Recently I Have Had a Lot of Thoughts About Dying

Reader’s Question

Recently I have had a lot of thoughts about dying. It has never bothered me before, and nothing has happened recently to anyone close to me. I seem to get really worried and instantly start imagining something happening such as a car wreck or another horrific event. It happens multiple times a day, and it’s definitely not something I try to think about. Once this starts to happen I feel as though it is an omen of some future event. Is this something I should worry about?

Psychologist’s Reply

Yes, this is something to worry about! Not the part about death and dying, but the psychological mechanism that’s at work, causing those thoughts of dying. A key to your situation is the term “recently”. The recent arrival of dying-related thoughts is a clinical sign you are experiencing stress and maybe depression. Here’s how it works.

Being under a high level of stress (personal issues, job stressors, multiple projects, multiple responsibilities and obligations, etc.) for a prolonged period of time decreases a neurotransmitter in the brain called Serotonin. As Serotonin decreases, certain symptoms arrive such as physical fatigue, worry, anxiety, sleeplessness, poor appetite, loss of energy, low motivation, low sex drive, etc. Serotonin is also a body regulator, so we have increased thinking speed, temperature flushes, muscle twitches, etc. Low Serotonin is also linked to obsessive thoughts — those recent thoughts of death and dying you are experiencing.

When the obsessive thoughts arrive, they typically target memories in our past — something that is tormenting to us. People reexperience the loss of a parent, a divorce, a physical or emotional trauma, etc. In your situation, you obviously don’t have much in the way of “emotional baggage” or a history of traumatic memories. As a result, the psychological mechanism switches to the common default — the universal fear of dying and death. The brain has a few other default tormenting thoughts such as the universal fears of contamination or uncurable illness. When this happens, what do we do?

  • Survey your current life situation for your stress level. Research stress and take a few of the stress and depression tests on this website. Read about depression. You can also read about the neurotransmitter component on my website at by selecting Chemical Imbalance.
  • You are thinking about dying due to a normal psychological mechanism, not as an omen or predictor of the future. If you were stressed and in the medical profession, the brain would more likely fixate on contamination. It’s weird, I know, but that’s the way the system works.
  • Recognize that you need to reduce your stress level. The thoughts about dying are a type of “red light” on your emotional dashboard, telling you that you are developing internal emotional pressure. When a warning light glows on our automobile, we slow down, treat the auto more gently, and seek the reason for the warning indicator. You need to do the same with this warning indicator.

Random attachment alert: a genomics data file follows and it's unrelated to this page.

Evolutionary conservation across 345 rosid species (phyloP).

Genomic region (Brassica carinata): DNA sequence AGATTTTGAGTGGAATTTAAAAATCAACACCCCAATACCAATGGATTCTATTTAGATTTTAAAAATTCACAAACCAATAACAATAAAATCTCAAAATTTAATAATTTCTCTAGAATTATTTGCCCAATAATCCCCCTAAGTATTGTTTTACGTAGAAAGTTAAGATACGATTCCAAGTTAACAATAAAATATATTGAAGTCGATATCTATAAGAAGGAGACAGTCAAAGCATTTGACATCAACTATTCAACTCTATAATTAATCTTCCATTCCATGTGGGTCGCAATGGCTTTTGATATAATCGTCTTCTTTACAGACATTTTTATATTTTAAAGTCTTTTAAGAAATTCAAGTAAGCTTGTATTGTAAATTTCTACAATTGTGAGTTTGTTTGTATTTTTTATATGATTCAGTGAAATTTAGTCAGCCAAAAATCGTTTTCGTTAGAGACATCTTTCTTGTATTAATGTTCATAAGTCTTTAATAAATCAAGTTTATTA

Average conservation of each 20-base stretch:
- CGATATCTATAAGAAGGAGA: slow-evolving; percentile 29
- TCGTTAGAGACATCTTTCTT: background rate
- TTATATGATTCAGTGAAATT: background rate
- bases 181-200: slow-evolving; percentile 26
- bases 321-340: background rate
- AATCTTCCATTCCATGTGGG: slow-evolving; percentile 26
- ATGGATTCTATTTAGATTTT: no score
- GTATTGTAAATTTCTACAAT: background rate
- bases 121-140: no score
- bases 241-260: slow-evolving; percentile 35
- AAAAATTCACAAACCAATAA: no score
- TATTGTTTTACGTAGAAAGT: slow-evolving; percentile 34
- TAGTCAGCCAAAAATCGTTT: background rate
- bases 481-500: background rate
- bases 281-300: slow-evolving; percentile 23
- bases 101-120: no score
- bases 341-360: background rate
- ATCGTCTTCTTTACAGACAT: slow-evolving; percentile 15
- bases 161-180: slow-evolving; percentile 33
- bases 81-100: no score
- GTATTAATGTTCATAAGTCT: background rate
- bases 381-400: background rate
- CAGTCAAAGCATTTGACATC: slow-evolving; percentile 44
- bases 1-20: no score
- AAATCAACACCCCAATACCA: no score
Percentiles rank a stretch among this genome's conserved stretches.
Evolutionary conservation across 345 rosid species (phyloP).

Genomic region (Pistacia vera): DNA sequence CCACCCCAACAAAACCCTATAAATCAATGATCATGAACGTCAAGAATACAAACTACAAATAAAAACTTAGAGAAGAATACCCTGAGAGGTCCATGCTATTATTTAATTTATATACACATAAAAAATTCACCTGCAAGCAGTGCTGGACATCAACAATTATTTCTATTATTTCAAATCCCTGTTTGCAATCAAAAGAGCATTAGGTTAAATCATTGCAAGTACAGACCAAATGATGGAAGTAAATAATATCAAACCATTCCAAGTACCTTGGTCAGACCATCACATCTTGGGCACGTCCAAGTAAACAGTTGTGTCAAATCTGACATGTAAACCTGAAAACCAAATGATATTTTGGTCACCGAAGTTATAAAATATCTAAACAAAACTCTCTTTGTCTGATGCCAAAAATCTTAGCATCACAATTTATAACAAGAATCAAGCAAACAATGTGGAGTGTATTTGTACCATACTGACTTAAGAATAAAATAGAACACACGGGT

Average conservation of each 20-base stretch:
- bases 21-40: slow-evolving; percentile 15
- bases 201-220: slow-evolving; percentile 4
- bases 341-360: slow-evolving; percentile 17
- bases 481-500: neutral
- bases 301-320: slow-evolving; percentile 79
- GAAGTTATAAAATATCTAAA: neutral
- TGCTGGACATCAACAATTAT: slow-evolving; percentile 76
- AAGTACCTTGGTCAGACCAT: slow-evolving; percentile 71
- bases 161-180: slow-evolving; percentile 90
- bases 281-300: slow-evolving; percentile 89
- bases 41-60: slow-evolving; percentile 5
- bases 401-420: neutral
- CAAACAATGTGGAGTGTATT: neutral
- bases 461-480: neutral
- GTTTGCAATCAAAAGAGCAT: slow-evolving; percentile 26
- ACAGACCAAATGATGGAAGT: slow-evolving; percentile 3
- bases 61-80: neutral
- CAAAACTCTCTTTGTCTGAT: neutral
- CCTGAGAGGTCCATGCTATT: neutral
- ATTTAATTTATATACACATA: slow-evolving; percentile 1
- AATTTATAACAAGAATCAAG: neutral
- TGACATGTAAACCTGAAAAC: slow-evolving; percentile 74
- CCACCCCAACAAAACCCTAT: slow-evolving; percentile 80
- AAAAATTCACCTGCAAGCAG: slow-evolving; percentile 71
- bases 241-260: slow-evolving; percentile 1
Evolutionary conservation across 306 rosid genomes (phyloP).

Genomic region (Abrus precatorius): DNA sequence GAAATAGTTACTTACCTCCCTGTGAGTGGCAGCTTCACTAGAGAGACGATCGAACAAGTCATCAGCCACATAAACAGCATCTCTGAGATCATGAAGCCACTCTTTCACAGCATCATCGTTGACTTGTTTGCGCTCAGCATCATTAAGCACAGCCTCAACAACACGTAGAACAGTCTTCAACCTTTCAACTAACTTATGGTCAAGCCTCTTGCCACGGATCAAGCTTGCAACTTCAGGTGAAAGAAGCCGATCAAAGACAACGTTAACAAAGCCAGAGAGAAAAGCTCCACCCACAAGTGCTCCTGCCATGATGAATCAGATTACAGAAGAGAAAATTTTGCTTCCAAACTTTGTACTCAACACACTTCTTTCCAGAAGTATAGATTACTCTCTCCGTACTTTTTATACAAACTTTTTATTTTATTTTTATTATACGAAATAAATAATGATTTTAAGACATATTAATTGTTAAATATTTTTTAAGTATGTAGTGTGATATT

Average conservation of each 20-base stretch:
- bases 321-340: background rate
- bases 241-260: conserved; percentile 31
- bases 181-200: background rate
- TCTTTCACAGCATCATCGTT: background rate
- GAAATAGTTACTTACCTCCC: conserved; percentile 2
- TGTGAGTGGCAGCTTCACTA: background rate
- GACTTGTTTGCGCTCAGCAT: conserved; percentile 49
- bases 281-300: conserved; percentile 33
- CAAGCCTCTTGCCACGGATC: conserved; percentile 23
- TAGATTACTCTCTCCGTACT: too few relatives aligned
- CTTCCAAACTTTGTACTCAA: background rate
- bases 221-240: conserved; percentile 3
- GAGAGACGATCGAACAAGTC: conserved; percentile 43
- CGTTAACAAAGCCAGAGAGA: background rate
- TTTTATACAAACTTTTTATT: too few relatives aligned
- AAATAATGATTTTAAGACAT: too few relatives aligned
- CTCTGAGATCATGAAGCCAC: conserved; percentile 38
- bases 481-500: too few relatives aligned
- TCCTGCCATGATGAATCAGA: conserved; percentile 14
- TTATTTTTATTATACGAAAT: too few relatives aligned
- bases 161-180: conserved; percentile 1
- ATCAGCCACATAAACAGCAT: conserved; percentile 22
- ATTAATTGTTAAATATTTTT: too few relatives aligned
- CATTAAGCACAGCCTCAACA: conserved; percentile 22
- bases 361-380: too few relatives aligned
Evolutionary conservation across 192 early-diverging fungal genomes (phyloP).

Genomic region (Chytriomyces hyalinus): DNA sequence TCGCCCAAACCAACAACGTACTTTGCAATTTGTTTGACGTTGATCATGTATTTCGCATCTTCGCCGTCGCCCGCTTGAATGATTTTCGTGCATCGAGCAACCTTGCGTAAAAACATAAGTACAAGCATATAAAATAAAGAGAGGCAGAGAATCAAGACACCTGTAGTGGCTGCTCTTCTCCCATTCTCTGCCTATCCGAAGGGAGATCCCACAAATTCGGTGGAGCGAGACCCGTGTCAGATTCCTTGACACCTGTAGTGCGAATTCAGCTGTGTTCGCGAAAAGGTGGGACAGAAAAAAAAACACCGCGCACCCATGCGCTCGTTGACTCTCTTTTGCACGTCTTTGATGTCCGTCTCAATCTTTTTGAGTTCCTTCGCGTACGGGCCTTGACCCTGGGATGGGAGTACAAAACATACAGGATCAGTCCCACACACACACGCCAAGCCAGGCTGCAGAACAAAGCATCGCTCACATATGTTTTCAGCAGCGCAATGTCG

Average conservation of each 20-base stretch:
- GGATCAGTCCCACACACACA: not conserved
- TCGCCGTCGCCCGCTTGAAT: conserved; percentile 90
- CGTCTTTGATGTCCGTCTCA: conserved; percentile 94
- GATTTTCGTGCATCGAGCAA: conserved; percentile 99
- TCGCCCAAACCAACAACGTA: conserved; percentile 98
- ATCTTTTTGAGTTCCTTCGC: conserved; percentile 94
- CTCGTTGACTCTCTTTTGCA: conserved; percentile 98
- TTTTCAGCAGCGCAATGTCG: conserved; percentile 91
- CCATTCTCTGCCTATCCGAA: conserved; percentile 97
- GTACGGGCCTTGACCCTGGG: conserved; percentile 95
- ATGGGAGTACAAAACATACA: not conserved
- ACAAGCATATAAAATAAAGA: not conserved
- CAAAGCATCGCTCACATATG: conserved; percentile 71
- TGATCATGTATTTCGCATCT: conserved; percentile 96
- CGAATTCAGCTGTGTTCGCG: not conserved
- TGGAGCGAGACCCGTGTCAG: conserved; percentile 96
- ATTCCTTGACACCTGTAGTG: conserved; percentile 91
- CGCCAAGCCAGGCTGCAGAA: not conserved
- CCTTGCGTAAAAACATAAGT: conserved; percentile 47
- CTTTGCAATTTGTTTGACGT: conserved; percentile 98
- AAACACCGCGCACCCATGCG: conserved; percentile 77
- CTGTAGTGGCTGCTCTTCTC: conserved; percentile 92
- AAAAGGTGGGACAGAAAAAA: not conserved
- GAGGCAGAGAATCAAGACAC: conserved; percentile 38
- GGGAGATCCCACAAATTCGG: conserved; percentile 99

• Make sure you are eating correctly, as our diet supplies the chemicals needed to maintain our Serotonin level. Exercise is also helpful.
  • Our Serotonin level can be dropped by accident, especially when using medications. If you have recently changed or added a medical medication, it may have lowered your Serotonin level by accident. Any medication that has a depression as a possible side effect may produce the symptoms you are experiencing.
  • If you are experiencing the additional physical symptoms of depression and anxiety, you may benefit from medical and/or mental health consultation. It depends upon the severity of your symptoms. If you’ve moved into insomnia, fatigue, and suicidal thoughts — then medical/psychiatric consultation is strongly recommended.
  • Obsessive thoughts are very intrusive, as you describe, and can increase in frequency and intensity. They are often found in Obsessive-Compulsive Disorder (another low-Serotonin disorder). Do you experience symptoms of OCD such as rituals, counting, handwashing, checking-rechecking, etc.? If additional symptoms are present, then mental health referral is necessary.
  • Recognize that “thoughts about dying” are a sign of stress. Using an Emotional Memory technique, labeling those thoughts is often helpful in managing them. A humorous label works the best. Winston Churchill, for example, was troubled by depression, viewing symptoms as the arrival of the “Black Dog” in his life.

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Everyone has a “warning light” or indicator that will suddenly activate when Serotonin is low. Many people don’t know what their stress indicator will be — they haven’t been that stressed or depressed yet. You have likely found yours, and you need to pay attention to it. The sudden thoughts of dying don’t reflect anything mystical, philosophical or magical. They will fade away as you take action to manage those symptoms.

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